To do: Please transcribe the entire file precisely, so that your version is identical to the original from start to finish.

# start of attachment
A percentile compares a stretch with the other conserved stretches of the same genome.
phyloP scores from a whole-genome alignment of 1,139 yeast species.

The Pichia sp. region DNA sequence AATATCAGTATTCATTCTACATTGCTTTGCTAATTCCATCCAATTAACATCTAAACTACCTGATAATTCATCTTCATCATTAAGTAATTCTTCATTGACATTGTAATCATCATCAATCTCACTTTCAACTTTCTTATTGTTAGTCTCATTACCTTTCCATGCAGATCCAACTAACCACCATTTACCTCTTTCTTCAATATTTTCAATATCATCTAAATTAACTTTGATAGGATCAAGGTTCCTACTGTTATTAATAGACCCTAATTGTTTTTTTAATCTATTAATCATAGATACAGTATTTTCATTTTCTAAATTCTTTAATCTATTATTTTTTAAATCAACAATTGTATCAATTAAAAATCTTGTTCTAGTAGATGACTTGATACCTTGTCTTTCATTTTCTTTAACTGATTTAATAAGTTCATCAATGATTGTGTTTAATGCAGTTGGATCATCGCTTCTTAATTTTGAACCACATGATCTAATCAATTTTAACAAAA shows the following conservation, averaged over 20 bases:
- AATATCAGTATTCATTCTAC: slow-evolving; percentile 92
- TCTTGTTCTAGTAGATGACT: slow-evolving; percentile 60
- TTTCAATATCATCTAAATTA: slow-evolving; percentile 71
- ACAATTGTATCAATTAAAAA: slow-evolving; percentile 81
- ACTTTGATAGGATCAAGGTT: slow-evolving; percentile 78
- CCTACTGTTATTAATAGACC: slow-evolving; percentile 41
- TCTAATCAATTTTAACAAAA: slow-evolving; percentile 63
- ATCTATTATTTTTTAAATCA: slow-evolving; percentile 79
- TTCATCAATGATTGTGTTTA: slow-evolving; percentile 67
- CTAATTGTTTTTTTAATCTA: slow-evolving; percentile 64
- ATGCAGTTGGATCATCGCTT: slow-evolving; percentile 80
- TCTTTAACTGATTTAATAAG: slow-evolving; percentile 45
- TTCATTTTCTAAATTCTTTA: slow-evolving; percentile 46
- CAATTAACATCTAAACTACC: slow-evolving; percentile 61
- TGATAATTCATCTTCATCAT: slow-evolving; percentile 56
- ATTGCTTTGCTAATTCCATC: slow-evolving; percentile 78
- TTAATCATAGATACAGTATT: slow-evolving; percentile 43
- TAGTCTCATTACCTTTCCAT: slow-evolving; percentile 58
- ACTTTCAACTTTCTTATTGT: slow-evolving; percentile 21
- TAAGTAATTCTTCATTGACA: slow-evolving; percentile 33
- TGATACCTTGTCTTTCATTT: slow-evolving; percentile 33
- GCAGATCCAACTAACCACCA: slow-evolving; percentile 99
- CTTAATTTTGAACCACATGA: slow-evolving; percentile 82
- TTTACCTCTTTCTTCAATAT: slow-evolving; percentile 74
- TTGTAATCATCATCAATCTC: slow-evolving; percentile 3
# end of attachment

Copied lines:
A percentile compares a stretch with the other conserved stretches of the same genome.
phyloP scores from a whole-genome alignment of 1,139 yeast species.

The Pichia sp. region DNA sequence AATATCAGTATTCATTCTACATTGCTTTGCTAATTCCATCCAATTAACATCTAAACTACCTGATAATTCATCTTCATCATTAAGTAATTCTTCATTGACATTGTAATCATCATCAATCTCACTTTCAACTTTCTTATTGTTAGTCTCATTACCTTTCCATGCAGATCCAACTAACCACCATTTACCTCTTTCTTCAATATTTTCAATATCATCTAAATTAACTTTGATAGGATCAAGGTTCCTACTGTTATTAATAGACCCTAATTGTTTTTTTAATCTATTAATCATAGATACAGTATTTTCATTTTCTAAATTCTTTAATCTATTATTTTTTAAATCAACAATTGTATCAATTAAAAATCTTGTTCTAGTAGATGACTTGATACCTTGTCTTTCATTTTCTTTAACTGATTTAATAAGTTCATCAATGATTGTGTTTAATGCAGTTGGATCATCGCTTCTTAATTTTGAACCACATGATCTAATCAATTTTAACAAAA shows the following conservation, averaged over 20 bases:
- AATATCAGTATTCATTCTAC: slow-evolving; percentile 92
- TCTTGTTCTAGTAGATGACT: slow-evolving; percentile 60
- TTTCAATATCATCTAAATTA: slow-evolving; percentile 71
- ACAATTGTATCAATTAAAAA: slow-evolving; percentile 81
- ACTTTGATAGGATCAAGGTT: slow-evolving; percentile 78
- CCTACTGTTATTAATAGACC: slow-evolving; percentile 41
- TCTAATCAATTTTAACAAAA: slow-evolving; percentile 63
- ATCTATTATTTTTTAAATCA: slow-evolving; percentile 79
- TTCATCAATGATTGTGTTTA: slow-evolving; percentile 67
- CTAATTGTTTTTTTAATCTA: slow-evolving; percentile 64
- ATGCAGTTGGATCATCGCTT: slow-evolving; percentile 80
- TCTTTAACTGATTTAATAAG: slow-evolving; percentile 45
- TTCATTTTCTAAATTCTTTA: slow-evolving; percentile 46
- CAATTAACATCTAAACTACC: slow-evolving; percentile 61
- TGATAATTCATCTTCATCAT: slow-evolving; percentile 56
- ATTGCTTTGCTAATTCCATC: slow-evolving; percentile 78
- TTAATCATAGATACAGTATT: slow-evolving; percentile 43
- TAGTCTCATTACCTTTCCAT: slow-evolving; percentile 58
- ACTTTCAACTTTCTTATTGT: slow-evolving; percentile 21
- TAAGTAATTCTTCATTGACA: slow-evolving; percentile 33
- TGATACCTTGTCTTTCATTT: slow-evolving; percentile 33
- GCAGATCCAACTAACCACCA: slow-evolving; percentile 99
- CTTAATTTTGAACCACATGA: slow-evolving; percentile 82
- TTTACCTCTTTCTTCAATAT: slow-evolving; percentile 74
- TTGTAATCATCATCAATCTC: slow-evolving; percentile 3